Origin of Slaty and Fracture Cleavage in the Delaware Water Gap Area, New Jersey and Pennsylvania
Published:January 01, 1962
- PDF LinkChapter PDF
John C. Maxwell, 1962. "Origin of Slaty and Fracture Cleavage in the Delaware Water Gap Area, New Jersey and Pennsylvania", Petrologic Studies, A. E. J. Engel, Harold L. James, B. F. Leonard
Download citation file:
In the Delaware Water Gap area of Pennsylvania and New Jersey a thick sequence of Cambrian to Devonian sedimentary rocks unconformably overlies Precambrian gneiss and marble. A major angular unconformity separates Ordovician and Silurian rocks. Fracture cleavage, locally developed throughout the Paleozoic section, reflects at least two orogenies. Slaty cleavage is restricted to the Ordovician Martinsburg formation and predates overlapping Lower Silurian Tuscarora quartzite. The slaty cleavage is the only indication of metamorphism in the Paleozoic rocks.
The slaty cleavage is a near-perfect axial-plane foliation characterized by a high degree of orientation of constituent minerals, chiefly illite and quartz. Geologic evidence relates the slaty cleavage to folding of a thick, rapidly subsiding, water-bearing pelitic sequence. Rapid application of tectonic stress probably induced abnormally high pore-water pressures, approaching lithostatic pressure. Internal friction was thus drastically reduced, and rotation of mineral grains, accompanied by mass transport parallel to axial planes of developing folds, produced the high degree of preferred mineral orientation that characterizes rocks with slaty cleavage. Escape of pore water at a late stage of deformation, facilitated by parallel mineral orientation, probably aided recryst allization of clay minerals and brought about some redistribution of silica and carbonate.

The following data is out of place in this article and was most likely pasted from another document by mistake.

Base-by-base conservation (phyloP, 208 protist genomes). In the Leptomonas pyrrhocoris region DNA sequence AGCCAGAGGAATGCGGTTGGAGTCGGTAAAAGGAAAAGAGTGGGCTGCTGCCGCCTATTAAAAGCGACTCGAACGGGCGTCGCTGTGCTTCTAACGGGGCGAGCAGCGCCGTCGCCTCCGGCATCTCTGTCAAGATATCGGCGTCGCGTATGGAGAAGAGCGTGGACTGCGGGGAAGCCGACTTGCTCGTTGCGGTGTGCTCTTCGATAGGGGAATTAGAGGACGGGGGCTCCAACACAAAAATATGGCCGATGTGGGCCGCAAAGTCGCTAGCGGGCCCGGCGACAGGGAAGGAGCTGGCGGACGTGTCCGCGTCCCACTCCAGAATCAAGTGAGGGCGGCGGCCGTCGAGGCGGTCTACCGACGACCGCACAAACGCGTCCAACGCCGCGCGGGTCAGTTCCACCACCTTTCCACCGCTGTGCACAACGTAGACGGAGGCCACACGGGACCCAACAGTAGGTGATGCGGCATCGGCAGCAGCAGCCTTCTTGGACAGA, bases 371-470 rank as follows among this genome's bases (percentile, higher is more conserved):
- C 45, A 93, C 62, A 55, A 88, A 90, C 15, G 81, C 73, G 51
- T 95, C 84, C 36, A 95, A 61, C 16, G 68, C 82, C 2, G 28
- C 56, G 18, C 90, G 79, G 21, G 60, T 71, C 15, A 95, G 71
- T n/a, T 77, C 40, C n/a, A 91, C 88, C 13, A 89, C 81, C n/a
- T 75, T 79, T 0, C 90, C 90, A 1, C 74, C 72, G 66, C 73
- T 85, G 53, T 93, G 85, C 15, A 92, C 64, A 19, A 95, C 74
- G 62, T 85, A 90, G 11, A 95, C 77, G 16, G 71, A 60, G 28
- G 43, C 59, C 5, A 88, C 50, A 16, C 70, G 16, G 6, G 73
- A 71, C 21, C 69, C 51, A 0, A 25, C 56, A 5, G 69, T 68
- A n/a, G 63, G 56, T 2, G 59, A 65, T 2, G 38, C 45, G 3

In the Water Gap area, fracture cleavage has developed in relatively brittle siltstone, limestone, quartzite, dewatered shale, and slate. Two types of fracture cleavage are common–one related to inter-bed shear during folding (bed-de-limited fracture cleavage), and another, the false or slip cleavage of the slate belt, apparently related to shearing accompanying alimited differential flowage, essentially the microlithon mechanism of De Sitter.
If the mechanism proposed here is valid, slates form only at one time in an orogenic cycle, i.e., during the initial stages of folding. Furthermore slate is not necessarily an end member of the metamorphic sequence. It may be expected that shales involved in regional metamorphism would be deeply buried and dewatered priorto deformation, hence would pass directly from fracture-cleaved shale to phyllite and schist without passing through a slate stage. If involved in regional metamorphism, slates ordinarily will show a second period of deformation, characterized by development of fracture cleavage.
Figures & Tables
The 24 papers in this volume, written in honor of A.F. Buddington, cover a wide range of topics and geographic areas. H.H. Hesss History of Ocean Basins perhaps the most famous paper in the volume, introduces the concept of seafloor spreading.